using the greeks ?

Discussion in 'Options' started by silver217, Mar 13, 2010.

  1. example: a spread: 10 of A and -10 of B.

    A = call NDX april 2025 closed 12/3 at 7.40 $
    delta = 0.1544
    gamma = 0.0025
    vega = 1.3804
    theta = -0.3377

    B = call NDX april 2050 closed 12/3 at 4.40 $
    delta = 0.1012
    gamma = 0.0019
    vega = 1.0279
    theta = -0.2502

    Can somebody in this forum check if my math is correct ?

    positionvalue = 10x7.4 - 10x4.4 = 30 x 100 = 3000 $

    assuming no change in value or volatility then
    one day later the positionvalue is:

    (-0.3377 x 10) - (-0.2502 x 10) = ( -0.875 x 100) -3000 = 2912.50 $

    correct ?

    Is there a program available that calculates a position's
    future value using the greeks ?
  2. Again, I get the feeling someone is going to tout a software product that does greeks for you very soon.

  3. I do but I do my stuff Paper and pencil + HP calc. I work out the scenarios etc on paper. Been doing it that way for years out of habit.
  4. ...only by the germans, as punching bags in war and for the beaches when on vacation....:D
  5. Yes.

    What most people don't understand is the the Greeks serve one purpose. They allow you to measure risk.

    Once risk is quantified, you may - if you so choose - reduce that risk. That's the beauty of options.

    It's highly likely that your broker offers a chart that shows the change in the value of your position under various scenarios. Ask them what they have.

  6. Well I closed out a load of positions. I looked at the greeks and figured, Bird in hand worth two in the bush. Risk levels were too high for whatever excess potential profit I can grab.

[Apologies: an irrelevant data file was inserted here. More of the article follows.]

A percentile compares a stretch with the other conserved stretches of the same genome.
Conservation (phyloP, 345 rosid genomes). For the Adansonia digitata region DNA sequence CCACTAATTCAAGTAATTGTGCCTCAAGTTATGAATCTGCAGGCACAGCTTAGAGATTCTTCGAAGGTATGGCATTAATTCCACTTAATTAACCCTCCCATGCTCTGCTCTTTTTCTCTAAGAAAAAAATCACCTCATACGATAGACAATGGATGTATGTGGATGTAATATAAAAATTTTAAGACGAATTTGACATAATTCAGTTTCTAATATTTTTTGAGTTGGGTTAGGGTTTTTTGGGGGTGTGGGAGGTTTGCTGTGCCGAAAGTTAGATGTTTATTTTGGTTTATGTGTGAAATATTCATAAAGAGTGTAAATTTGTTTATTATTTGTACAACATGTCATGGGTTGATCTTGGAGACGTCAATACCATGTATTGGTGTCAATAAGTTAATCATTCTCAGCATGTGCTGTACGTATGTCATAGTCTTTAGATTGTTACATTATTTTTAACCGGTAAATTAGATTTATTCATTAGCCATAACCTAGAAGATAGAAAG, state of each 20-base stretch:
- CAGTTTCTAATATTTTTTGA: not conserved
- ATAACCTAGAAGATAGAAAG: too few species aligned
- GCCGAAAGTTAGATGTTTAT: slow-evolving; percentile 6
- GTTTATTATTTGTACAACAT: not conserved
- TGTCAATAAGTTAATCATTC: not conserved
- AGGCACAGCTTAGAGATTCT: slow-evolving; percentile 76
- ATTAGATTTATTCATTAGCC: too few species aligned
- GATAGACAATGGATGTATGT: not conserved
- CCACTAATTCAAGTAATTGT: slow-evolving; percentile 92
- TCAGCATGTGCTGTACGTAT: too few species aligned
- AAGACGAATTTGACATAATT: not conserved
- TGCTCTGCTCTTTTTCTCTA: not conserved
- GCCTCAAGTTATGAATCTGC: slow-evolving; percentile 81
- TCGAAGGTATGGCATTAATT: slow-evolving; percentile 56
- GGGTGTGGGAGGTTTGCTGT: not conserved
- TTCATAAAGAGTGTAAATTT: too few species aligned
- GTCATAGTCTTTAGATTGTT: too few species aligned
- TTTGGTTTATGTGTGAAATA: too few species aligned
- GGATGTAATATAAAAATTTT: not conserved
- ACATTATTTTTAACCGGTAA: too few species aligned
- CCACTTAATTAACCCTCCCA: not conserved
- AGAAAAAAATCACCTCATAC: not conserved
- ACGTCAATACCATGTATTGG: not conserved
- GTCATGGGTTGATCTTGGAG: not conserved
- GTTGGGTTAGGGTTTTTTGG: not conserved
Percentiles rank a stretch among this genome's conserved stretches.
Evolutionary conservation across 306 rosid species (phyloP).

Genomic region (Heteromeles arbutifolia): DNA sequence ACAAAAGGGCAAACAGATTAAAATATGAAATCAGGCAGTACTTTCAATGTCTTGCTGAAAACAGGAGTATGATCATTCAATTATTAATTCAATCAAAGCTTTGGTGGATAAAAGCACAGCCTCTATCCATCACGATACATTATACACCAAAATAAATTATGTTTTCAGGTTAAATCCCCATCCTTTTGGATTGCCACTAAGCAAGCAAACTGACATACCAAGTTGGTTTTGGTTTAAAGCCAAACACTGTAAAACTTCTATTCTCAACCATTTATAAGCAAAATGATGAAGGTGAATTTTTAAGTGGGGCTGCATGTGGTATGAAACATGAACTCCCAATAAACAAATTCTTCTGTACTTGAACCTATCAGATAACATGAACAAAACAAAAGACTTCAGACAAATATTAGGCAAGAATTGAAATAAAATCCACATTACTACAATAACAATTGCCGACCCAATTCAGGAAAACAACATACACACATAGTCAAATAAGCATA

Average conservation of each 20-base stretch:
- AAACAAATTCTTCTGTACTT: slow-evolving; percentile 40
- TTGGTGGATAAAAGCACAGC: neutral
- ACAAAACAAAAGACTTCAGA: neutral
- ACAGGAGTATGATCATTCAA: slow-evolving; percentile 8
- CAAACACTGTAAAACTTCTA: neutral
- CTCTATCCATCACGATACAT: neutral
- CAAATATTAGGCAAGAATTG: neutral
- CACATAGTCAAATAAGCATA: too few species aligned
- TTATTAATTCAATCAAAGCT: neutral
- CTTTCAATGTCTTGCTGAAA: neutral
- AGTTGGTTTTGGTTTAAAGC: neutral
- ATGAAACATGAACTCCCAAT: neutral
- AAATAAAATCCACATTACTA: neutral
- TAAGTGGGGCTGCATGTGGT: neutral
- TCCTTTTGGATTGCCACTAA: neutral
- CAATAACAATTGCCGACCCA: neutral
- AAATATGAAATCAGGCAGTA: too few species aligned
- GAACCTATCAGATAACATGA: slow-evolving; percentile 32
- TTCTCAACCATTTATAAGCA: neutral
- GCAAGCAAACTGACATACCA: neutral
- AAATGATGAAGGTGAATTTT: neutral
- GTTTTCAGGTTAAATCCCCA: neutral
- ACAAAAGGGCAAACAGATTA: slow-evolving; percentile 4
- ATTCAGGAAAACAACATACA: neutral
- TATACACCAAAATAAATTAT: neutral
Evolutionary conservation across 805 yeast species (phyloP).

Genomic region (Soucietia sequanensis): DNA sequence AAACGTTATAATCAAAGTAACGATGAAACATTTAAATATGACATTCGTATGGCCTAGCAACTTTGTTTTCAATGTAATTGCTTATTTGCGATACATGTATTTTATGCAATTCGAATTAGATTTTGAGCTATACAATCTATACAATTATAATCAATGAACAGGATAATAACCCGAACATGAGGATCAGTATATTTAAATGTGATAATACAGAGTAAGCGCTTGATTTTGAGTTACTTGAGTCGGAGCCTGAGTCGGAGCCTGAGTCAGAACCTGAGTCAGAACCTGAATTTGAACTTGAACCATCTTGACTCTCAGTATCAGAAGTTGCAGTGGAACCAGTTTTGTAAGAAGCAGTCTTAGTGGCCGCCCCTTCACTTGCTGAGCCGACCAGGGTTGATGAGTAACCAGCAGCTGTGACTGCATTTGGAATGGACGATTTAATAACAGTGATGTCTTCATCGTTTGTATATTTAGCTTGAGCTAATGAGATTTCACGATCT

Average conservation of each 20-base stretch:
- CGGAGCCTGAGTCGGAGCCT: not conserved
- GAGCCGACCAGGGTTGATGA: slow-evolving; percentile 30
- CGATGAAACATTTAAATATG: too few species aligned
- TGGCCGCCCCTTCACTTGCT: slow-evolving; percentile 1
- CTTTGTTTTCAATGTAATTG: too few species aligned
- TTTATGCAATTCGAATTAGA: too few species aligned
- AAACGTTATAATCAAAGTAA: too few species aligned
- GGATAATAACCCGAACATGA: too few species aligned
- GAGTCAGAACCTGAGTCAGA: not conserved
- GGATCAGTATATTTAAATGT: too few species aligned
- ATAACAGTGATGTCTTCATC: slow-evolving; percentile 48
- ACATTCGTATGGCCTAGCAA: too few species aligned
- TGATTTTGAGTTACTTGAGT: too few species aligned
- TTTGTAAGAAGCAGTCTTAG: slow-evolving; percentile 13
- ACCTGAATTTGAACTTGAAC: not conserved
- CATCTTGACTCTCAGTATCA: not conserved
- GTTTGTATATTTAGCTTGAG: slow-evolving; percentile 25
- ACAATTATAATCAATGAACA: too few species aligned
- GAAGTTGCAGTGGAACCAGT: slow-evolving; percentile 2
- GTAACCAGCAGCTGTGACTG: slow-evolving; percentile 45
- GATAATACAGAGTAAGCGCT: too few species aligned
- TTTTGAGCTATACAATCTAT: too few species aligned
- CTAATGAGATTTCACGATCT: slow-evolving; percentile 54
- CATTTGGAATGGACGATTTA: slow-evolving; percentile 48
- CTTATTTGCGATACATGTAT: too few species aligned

I probably gave up some profits but I prefer keeping risk levels at a point where I feel comfortable with.

    You need to understand the greeks if you want to have a clue how your situation looks. Would you try to build a home without rulers?
  7. The problem with greeks is the calculations are endless and nothing is static. What was true tomorrow has now changed and your risk profile (usually static) is skewed towards yesterday's profile and not towards where it is going.

    I have developed an excel file allowing me to roughly calculate where option prices could go. It opens up risk understanding, but predictability is still very bad using greeks for the reason i mentioned above. You need a lot of data, math, statistics and very good modeling skills.
  8. This isn't a problem with the Greeks, per se. It's a problem with trading in general, which is why scenario analysis is something I use a whole lot.
  9. I use the greeks for Hedging purposes as well. If you do not use and understand the greeks you really do not have any business messing with options. Stick to naked equities :)
    #10     Mar 17, 2010